Tommy Pitts is moving from port director to helping directing the port’s future.
Pitts, who has worked much of the past year on a salary of $1 per month as the Port St. Joe Port Authority wrestled with scant revenues, has taken a position with the engineering firm spearheading the work on the Port of Port St. Joe’s application to dredge the shipping channel.
Dredging the shipping channel, said Port Authority board member Eugene Raffield, as the key to unlocking the port’s potential.
Pitts will be the project manager on the dredge permit work for Hatch Mott MacDonald, formally contracted two weeks by the Port Authority to undertake the nearly $800,000 task of securing the dredge permit.
“While this concludes my employment/volunteer status with the Port Authority I will obviously still be involved in the effort to revitalize our seaport, a project that is important to all of us,” Pitts said.
Pitts will continue to be a fixture at Port Authority meetings, now in the role of updating the board on the progress of the permitting effort.
Pitts will continue to live in Port St. Joe while his office with Hatch Mott is in Panama City. He said much of his work will be in Gulf County.
“We will be assessing dredge material disposal sites, perform sediment sampling and coordinate with the county and (Tourist Development Council) on potential beach renourishment sites among other duties associated with the dredge permit work,” Pitts said.
Hatch Mott approached Pitts some weeks ago, noting that Pitts’ extensive knowledge of the port and channel could be invaluable to the work on the dredge permit application.
However, Pitts and the company would not consider any decision until consulting with the Florida Department of Transportation, which provided the grant to fund the dredge permit application.
“Ethically, Tommy is above reproach,” said Port Authority chair Leonard Costin.
A review by Samuel J. Henderson, district chief counsel in the Office of the General Counsel for the FDOT, indicated that the Port Authority and Pitts would not violate any ethical state laws in his employment with Hatch Mott MacDonald.
“From the information given to me, it appears that Mr. Pitts is not an officer, partner, director or proprietor of Hatch Mott MacDonald at this time and does not now, nor is it contemplated that he, his spouse or his children will have a material interest in Hatch Mott MacDonald,” Henderson wrote Costin.
Further, Pitts had never been employed previously by Hatch Mott and did not participate in the selection of the company on a continuing engineering contract in 2007 – a decision made by the Port Authority board.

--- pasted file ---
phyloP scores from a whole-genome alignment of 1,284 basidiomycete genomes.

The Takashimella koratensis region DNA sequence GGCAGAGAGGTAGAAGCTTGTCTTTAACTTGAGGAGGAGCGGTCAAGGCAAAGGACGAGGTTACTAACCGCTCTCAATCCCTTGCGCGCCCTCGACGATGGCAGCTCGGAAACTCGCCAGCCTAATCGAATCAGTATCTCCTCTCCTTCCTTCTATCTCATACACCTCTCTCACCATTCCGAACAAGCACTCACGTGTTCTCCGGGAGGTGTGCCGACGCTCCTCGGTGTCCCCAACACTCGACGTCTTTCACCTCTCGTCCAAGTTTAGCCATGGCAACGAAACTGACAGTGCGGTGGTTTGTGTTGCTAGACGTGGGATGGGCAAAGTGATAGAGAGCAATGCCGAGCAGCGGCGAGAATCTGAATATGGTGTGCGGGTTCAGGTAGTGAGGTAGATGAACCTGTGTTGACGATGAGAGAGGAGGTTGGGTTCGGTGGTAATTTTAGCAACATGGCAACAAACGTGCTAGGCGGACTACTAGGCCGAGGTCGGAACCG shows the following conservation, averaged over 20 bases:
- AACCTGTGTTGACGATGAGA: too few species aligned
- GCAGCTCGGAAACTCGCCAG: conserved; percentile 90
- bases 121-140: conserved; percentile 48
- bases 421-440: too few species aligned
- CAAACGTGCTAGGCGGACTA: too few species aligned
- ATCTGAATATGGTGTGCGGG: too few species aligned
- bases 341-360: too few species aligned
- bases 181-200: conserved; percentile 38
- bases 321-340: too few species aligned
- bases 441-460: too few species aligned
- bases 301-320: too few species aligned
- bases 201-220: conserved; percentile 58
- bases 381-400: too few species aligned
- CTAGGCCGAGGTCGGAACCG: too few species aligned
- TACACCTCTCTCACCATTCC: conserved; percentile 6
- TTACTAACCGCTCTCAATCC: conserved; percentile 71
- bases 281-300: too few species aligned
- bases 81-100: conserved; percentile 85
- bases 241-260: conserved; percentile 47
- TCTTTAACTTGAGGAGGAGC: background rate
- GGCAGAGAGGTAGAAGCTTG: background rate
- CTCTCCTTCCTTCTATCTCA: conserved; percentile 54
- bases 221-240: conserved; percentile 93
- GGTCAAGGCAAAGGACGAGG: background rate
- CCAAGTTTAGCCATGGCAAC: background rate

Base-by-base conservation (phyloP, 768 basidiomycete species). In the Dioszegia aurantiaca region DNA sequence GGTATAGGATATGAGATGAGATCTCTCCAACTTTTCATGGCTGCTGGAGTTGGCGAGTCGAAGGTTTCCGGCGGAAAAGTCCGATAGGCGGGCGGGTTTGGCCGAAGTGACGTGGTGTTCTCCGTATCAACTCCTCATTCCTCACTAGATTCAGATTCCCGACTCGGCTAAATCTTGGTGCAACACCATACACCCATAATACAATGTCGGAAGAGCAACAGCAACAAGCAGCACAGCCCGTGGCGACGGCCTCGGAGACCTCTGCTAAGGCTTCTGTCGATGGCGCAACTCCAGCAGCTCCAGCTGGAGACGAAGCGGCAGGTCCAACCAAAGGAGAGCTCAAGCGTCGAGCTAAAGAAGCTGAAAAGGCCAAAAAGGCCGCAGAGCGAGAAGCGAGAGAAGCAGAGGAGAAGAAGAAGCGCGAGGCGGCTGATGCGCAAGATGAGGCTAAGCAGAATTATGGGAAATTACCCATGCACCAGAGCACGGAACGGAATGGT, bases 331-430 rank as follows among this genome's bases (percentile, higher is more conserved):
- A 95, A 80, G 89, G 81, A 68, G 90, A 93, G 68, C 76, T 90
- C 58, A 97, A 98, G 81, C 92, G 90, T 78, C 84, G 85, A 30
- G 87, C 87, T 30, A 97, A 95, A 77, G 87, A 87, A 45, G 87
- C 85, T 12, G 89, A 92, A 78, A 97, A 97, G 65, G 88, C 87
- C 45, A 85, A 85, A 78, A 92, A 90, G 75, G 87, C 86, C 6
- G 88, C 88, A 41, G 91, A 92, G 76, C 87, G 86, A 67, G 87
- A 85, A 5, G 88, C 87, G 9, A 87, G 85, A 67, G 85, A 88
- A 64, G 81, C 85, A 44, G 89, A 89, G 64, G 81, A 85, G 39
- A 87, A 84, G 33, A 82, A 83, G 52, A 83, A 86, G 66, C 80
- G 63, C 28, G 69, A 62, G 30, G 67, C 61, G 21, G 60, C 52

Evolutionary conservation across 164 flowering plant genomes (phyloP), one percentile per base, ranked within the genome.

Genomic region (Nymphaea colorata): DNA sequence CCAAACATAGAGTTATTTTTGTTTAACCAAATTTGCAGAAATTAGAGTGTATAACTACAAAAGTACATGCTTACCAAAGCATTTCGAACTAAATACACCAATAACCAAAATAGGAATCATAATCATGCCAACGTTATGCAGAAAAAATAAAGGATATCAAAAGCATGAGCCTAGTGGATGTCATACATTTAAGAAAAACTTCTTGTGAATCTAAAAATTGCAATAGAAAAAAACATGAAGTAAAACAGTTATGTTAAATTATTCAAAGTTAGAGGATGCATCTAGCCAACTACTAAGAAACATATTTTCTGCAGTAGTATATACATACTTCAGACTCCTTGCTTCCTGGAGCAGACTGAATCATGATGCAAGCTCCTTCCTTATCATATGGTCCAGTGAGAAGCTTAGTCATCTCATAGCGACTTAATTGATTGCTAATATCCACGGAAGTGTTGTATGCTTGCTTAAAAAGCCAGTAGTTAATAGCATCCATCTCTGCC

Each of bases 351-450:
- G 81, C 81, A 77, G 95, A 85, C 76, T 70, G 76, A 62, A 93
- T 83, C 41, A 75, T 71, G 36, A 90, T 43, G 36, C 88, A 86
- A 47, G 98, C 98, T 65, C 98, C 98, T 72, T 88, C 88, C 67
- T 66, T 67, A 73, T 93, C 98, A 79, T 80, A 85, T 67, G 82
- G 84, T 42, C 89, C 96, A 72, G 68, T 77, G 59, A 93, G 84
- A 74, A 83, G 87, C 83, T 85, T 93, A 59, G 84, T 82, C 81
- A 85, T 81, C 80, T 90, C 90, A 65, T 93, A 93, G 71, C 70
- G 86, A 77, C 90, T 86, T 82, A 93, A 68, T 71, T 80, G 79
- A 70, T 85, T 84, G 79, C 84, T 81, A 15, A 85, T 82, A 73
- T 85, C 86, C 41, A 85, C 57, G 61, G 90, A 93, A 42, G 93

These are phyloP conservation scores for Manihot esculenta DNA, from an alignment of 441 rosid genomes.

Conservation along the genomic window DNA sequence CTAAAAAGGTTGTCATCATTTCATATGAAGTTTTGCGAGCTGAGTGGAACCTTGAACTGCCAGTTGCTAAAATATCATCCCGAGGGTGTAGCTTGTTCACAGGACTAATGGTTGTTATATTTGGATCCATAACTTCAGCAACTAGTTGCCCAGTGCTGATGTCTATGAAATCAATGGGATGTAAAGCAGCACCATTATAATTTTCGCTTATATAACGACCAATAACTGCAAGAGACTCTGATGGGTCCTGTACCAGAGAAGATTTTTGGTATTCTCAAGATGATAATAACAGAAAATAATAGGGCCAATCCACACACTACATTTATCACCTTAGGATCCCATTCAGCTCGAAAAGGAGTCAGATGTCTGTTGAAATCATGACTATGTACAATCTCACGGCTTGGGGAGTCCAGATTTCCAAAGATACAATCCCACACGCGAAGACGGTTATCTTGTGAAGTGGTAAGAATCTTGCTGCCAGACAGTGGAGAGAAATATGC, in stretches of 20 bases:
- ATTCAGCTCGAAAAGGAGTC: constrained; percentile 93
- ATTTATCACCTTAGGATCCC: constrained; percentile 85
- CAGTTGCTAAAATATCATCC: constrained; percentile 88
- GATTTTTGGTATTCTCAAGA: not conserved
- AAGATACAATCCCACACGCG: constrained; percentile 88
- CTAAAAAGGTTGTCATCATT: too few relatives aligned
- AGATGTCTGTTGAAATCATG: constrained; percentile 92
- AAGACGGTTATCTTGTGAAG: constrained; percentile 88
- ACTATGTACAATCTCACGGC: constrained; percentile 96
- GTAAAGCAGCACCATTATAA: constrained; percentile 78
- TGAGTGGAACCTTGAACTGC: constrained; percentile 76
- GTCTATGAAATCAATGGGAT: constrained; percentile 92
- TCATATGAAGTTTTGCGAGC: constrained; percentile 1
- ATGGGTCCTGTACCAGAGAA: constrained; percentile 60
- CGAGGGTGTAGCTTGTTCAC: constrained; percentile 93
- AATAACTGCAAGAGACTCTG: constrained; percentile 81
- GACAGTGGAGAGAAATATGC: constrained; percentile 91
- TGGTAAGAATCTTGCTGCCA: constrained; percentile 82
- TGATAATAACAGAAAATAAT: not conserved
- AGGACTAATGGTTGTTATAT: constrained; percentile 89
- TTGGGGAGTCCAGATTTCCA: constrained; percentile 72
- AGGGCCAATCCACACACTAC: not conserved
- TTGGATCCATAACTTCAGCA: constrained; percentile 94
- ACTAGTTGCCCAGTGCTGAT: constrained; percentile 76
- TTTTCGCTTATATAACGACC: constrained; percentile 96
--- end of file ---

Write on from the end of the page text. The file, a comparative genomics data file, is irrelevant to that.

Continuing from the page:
Therefore, Henderson concluded, there would be no violation of the grant agreement for the dredge application work by Pitts going to work for Hatch Mott MacDonald.
Costin said if there was a person responsible for the Port of Port St. Joe being on the cusp of potential development it was Pitts and he added he was pleased that Pitts, in his new job, would still be an integral part of the port’s future.
“Tommy has his heart in that port,” Costin said. “His leadership has gotten us to this critical stage. His hard work and dedication to making the Port of Port St. Joe a reality is now coming together. He will be greatly missed as our port director but I take comfort in knowing he will still be involved in making the dream a reality.
“I also thank him for all the countless volunteer hours he contributed to the port’s efforts after our financial status precluded further payment of salaries. He stayed the course and helped the port get through a very critical stage in the process that leads towards future dredging of the channel.”
Gulf County Economic Development Alliance, Inc. executive director Barry Sellers will take a larger role in promoting the port and work with the Port Authority in administrative issues where possible.
“Tommy is a class act and a man of integrity in a world where there are too few of them,” Sellers said.
Guerry Magidson, president of the EDA, added, “Tommy is a tremendous asset to the community and has conducted himself as a true professional during trying times. I look forward to helping see the port succeed.”
And as he departs one job aimed at that success, Pitts enters another aimed at bringing to fruition the commitments of two energy firms to ship wood pellets through the Port of Port St. Joe.
“I am particularly pleased that I can stay involved with the port development project,” Pitts said. “In fact, I can now be more focused on the major task before us and that is the timely permitting of the maintenance dredging in order to secure the wood pellet commitments.
“After many years of the port being a community and personal dream, I have gained confidence that it will become a reality in the foreseeable future.”